Describe the process of creating the magazine.
It went through quite a few different versions. I didn’t really have a fixed idea of how I wanted it to look. I wanted it to be me, but also have a strong visual identity of its own. I work with a fantastic graphic designer called Marcia Mihotich – we’ve collaborated for more than 10 years – who was really keen to be involved. I’m not sure she would be now though! [laughs] There’s been a lot of back and forth; we tried a lot of things. We settled on doing the book in sections: projects with step-by-step instructions, inspirational images and creative interviews. We’ll follow the same structure in each edition, but we might change the themes. We want to showcase different designers, too: I hand-stamped all the section spacers, but we’d like to get another designer next time to do their take on the title pages.

What would you tell Etham age 6, interviewed in the magazine?
Ethan is actually my nephew. He’s really smart, he’s really good at maths. His mum is a lawyer who wants to encourage her children to pursue academic careers. A creative career is not for everyone, but creativity is part of everyday life. Even Ethan’s mum has to be creative to be successful in her job. We’re very lucky to have a nice garden at our home in Leytonstone. These two kids were peering over our wall for ages, so I invited them in to play on the trampoline and started making things with them – masks, flower garlands… It was so rewarding to see their faces lighting up. They’re bored because they spend all their time in front of the TV. Now they’re telling their teachers about me and want to come round all the time. They’re desperate to make things! It’s so funny because my kids wish they could watch more TV.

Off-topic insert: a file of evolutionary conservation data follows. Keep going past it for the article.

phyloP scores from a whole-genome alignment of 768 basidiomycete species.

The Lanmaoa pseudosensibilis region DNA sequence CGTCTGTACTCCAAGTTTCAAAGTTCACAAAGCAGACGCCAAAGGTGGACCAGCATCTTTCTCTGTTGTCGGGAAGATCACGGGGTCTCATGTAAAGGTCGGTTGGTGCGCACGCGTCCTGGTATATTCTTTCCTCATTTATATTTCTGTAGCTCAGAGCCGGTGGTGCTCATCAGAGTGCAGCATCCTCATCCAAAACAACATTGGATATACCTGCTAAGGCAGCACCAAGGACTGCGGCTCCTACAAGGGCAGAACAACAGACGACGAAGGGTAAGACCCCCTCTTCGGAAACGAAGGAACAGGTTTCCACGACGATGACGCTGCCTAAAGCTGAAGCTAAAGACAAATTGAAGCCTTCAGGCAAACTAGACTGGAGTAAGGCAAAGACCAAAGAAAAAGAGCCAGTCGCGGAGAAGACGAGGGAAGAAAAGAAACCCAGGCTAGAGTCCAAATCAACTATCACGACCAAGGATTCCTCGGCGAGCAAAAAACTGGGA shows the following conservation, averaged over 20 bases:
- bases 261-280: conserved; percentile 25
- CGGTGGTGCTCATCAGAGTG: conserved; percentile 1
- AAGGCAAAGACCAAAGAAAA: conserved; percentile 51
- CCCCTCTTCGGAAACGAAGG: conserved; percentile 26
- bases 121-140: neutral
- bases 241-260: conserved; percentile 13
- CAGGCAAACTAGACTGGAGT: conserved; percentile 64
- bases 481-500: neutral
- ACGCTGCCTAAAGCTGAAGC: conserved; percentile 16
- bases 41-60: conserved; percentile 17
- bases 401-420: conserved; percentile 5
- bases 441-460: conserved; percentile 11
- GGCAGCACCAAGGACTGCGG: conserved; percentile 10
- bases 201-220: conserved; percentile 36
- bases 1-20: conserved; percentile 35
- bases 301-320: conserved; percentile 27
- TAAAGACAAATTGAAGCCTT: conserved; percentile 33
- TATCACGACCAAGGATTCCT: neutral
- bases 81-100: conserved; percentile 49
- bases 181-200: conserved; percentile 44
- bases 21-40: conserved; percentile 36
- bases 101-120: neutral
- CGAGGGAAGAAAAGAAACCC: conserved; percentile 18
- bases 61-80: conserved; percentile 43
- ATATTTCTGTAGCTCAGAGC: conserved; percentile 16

Ethan’s brother is really keen on acting, so it will be interesting to see where he takes that.

Have you started the second edition already?
Yes… I really wanted to get this one out first to see the reaction. We’re just selling it on our website at the moment, but the reception’s been fantastic. We’ve received 100 subscriptions from all over the world just based on what we’ve posted on Instagram. We’re keen to get other contributors involved. We’re not trying to compete with the many excellent DIY blogs out there, but rather to trigger ideas and use the reader’s imagination as a starting point. I’m looking for originality. Take the project with the wrapped vegetables. It’s something I played with in art school – so random but pleasing and effective. We’ve also started the MYO challenge, trying to get people to share their ideas and processes. We’ve had more than 600 entries – now we have the hard task of choosing a winner.

MYO’s launch event is sold out, but you can subscribe to the publication online and at selected stockists.